One of the standout anecdotes in Carl Zimmer’s most excellent compilation, Science Ink (a.k.a. My Favorite Science Book of 2011 And Possibly Ever) occurs in the first few pages: “A former student [physics major] got a tattoo of a cartoon atom on the back of one of his legs. He told me that the first [...]

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Cocktail Party Physics

Anatomy of a Stradivarius

strad1

World-famous classical violinist Joshua Bell — perennial uber-cute Cyber crush of Jen-Luc Piquant — travels all over the world performing, and his instrument of choice is a 300-year-old Stradivarius violin called Gibson ex Huberman. The violin dates back to 1713, when the famed Cremona violin-maker Antonio Stradivari was at the height of his prowess. It [...]

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Critical Opalescence

Gravitational Waves Reveal the Universe before the Big Bang: An Interview with Physicist Gabriele Veneziano

It’s not usually put like this, but the discovery of primordial gravitational waves two weeks ago has given us our first direct glimpse of a period before the big bang. The term “big bang” is sometimes taken to mean the beginning of the universe, and that’s the impression you get from diagrams such as the [...]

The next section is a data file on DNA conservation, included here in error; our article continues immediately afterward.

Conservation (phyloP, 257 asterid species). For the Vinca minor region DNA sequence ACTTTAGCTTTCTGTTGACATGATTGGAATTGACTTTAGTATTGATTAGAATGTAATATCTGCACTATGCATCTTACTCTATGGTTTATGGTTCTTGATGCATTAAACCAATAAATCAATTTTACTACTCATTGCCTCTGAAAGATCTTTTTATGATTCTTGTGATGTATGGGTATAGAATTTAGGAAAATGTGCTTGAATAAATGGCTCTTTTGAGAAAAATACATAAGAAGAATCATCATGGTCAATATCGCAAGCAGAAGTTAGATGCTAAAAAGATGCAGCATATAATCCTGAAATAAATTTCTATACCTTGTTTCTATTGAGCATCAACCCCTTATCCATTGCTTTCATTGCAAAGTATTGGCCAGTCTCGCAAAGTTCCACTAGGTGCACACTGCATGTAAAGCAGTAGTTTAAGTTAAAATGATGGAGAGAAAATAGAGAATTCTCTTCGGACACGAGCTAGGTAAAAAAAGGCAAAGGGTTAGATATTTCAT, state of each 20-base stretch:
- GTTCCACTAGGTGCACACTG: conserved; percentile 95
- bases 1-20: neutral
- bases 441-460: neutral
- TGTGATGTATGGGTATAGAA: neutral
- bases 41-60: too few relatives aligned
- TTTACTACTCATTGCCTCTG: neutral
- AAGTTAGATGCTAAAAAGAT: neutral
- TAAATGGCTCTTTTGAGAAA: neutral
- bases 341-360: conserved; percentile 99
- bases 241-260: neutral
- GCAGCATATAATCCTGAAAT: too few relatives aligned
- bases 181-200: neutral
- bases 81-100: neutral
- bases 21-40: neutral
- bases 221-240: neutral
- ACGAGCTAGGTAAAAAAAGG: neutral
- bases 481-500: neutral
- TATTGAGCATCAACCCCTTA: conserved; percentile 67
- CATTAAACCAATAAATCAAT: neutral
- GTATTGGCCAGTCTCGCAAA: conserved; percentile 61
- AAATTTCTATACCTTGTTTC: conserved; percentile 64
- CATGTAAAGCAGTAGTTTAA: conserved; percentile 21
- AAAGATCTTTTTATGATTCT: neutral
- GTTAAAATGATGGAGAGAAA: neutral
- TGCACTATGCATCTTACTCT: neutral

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Critical Opalescence

Amanda Gefter’s Ultimate Reality Party

Last night I had the pleasure of going to Amanda Gefter’s book party, celebrating the release of Trespassing on Einstein’s Lawn. I first got to know Gefter a decade ago when she audaciously contacted Sci Am to pitch her first-ever science story, and I followed her later career at New Scientist with admiration. But nothing [...]

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Critical Opalescence

Cosmological Data Hint at a Level of Physics Underlying Quantum Mechanics [Guest Post]

Two weeks ago, I blogged about David Bohm’s interpretation of quantum mechanics. Like Einstein and Louis de Broglie before him, Bohm argued that quantum randomness is not intrinsic to nature, but reflects our ignorance of a deeper level of reality. One physicist who has developed the idea further is Antony Valentini of Clemson University. Last [...]

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Critical Opalescence

The Wholeness of Quantum Reality: An Interview with Physicist Basil Hiley

One night in 1952, Richard Feynman and David Bohm went bar-hopping in Belo Horizonte. Louisa Gilder reconstructs the night in her brilliant book on the history of quantum mechanics, The Age of Entanglement. Feynman was on a sabbatical in Rio and, ever exuberant, raved about local beers, drumming lessons, and Brazilian girls. Bohm, teaching at [...]